Unpublished Disposition, 902 F.2d 41 (9th Cir. 1990)Annotate this Case
UNITED STATES of America, Plaintiff-Appellee,v.Jose PENA-GONZALEZ, Defendant-Appellant.
United States Court of Appeals, Ninth Circuit.
April 25, 1990.
Before GOODWIN, Chief Judge, TANG and FERGUSON, Circuit Judges.
Jose Pena-Gonzalez appeals his sentence upon his guilty plea to one count of illegally transporting undocumented aliens in violation of 8 U.S.C. § 1324(a) (1) (B). He asserts that the court's upward departure to forty months imprisonment violated proper procedure and resulted in an illegal sentence. We affirm.
On November 26, 1988, Pena-Gonzalez, accompanied by a person he said was a "guide", drove eleven undocumented aliens across the United States-Mexico border. Pena-Gonzalez, himself an undocumented alien, said he drove the others in payment for his own transportation.
Upon receiving a report that a car matching Pena-Gonzalez's had recently crossed the border, Border Patrol agents located his car and directed him to pull over. He defied the instruction and led the agents on a 25-mile high-speed chase. According to the presentence report, during the chase Pena-Gonzalez pulled into oncoming traffic, drove through several red lights and stop signs, and narrowly avoided hitting several pedestrians. He abandoned his car and attempted to flee on foot, but was captured by two California Highway Patrol officers and a Border Patrol agent.
Pena-Gonzalez pleaded guilty to one count of a two-count indictment charging him with transportation of undocumented aliens in violation of 8 U.S.C. § 1324(a) (1) (B).
At the sentencing hearing, both the prosecutor and the probation officer who prepared the presentence report recommended an upward departure to twenty-four months imprisonment based on Pena-Gonzalez's involvement in a high-speed chase. Pena-Gonzalez stated in mitigation that he had no previous record, and had never before entered the United States. He said he failed to stop when Border Patrol agents directed him to pull over because his guide yelled at him to speed away, and did not know that there were people in the trunk of the car.
The district court announced reasons for an upward departure from Pena-Gonzalez's calculated guidelines range of zero to four months. The court noted that while Pena-Gonzalez was young and did not have a prior arrest record, a departure was justified because of Pena-Gonzalez's involvement in a lengthy high-speed chase that endangered the lives of his passengers and of other drivers.
We review an upward departure from the guidelines according to a five-step process:
(1) whether the district judge adequately identified the "aggravating or mitigating circumstance" (hereinafter "circumstance");
(2) whether the identified circumstance actually existed;
(3) whether the circumstance was adequately taken into consideration by the Sentencing Commission;
(4) if not, whether the circumstance should result in departure; and,
(5) whether the extent or degree of departure was unreasonable.
United States v. Lira-Barraza, No. 88-5161, slip op. 2407, 2411 (9th Cir. February 28, 1990).
We have previously held that a departure is appropriate where a defendant who is charged with illegally transporting undocumented aliens participates in a high-speed chase. See Lira-Barraza, slip op. at 2420-21. There is nothing in the record to suggest that the district court erred in determining that Peza-Gonzalez's high-speed chase endangered the lives of his passengers and constituted an aggravating circumstance not taken into account by the guidelines. The district court's findings were no less substantial than those in Lira-Barraza.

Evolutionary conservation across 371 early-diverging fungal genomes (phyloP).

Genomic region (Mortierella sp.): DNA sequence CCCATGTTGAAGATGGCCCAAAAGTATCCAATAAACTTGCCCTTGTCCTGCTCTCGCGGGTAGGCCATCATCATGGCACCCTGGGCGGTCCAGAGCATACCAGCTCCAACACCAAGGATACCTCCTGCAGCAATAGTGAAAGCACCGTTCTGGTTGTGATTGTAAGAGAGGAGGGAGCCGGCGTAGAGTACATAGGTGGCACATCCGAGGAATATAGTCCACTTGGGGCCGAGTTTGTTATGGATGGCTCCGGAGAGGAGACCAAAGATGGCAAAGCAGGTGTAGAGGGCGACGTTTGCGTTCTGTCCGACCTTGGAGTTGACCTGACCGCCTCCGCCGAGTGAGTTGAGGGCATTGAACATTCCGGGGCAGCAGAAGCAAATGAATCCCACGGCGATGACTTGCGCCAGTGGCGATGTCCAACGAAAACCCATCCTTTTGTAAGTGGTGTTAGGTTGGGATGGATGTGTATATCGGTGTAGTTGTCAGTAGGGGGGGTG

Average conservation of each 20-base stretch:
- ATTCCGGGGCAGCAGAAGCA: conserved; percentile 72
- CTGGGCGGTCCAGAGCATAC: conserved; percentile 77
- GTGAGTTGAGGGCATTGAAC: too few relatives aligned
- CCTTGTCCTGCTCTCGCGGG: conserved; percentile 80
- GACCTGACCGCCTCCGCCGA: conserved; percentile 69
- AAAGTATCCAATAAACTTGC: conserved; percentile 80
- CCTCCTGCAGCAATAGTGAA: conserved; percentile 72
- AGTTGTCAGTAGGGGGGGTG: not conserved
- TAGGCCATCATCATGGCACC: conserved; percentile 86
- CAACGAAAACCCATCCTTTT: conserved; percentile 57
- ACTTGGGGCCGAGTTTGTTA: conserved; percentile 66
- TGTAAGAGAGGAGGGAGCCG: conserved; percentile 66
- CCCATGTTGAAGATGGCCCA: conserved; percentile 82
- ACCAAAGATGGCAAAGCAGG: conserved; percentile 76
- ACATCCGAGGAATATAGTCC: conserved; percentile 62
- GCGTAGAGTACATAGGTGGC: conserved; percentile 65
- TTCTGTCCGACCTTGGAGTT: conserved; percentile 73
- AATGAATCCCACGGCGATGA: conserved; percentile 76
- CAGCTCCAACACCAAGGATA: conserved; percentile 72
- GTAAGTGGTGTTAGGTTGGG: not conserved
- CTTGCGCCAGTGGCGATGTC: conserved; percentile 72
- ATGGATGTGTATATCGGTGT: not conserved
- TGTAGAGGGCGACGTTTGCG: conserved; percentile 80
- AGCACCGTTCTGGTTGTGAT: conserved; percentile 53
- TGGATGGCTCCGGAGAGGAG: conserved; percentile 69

Pena-Gonzalez argues that the district court should have given weight to his "uncontroverted mitigating proffer" that he was an undocumented alien unfamiliar with the United States, he did not stop as directed by the Border Patrol agent because the guide yelled at him to speed away, and he did not know that passengers were hidden in the trunk of the car. He further argues that the district court should have made findings of fact addressing these factors. While the district court should make findings regarding disputed information "important to the sentencing determination," Sentencing Guidelines Sec. 6A1.3, the information contained in Pena-Gonzalez's "uncontroverted mitigating proffer" was plainly irrelevant to the district court's decision to depart upward because of his well-documented involvement in a high-speed chase.1
Nor was the upward departure to forty months unreasonable. In Lira-Barraza, slip op. at 2410-11, we upheld the district court's upward departure to 36 months from a calculated guidelines range of zero to four months where the defendant participated in a shorter high-speed chase and did not flee on foot after being stopped. Moreover, Pena-Gonzalez's forty-month sentence is well below the statutory maximum of sixty months. 8 U.S.C. § 1324(a).
This disposition is not appropriate for publication and may not be cited to or by the courts of this circuit except as provided by Ninth Circuit Rule 36-3
Pena-Gonzalez argues that the district court erroneously believed that he knowingly endangered the lives of babies travelling in the trunk of his car. It was established that the babies were in the back seat and the adults were packed in the trunk. Regardless, Pena-Gonzalez's involvement in a high-speed chase endangered lives and justified the district court's upward departure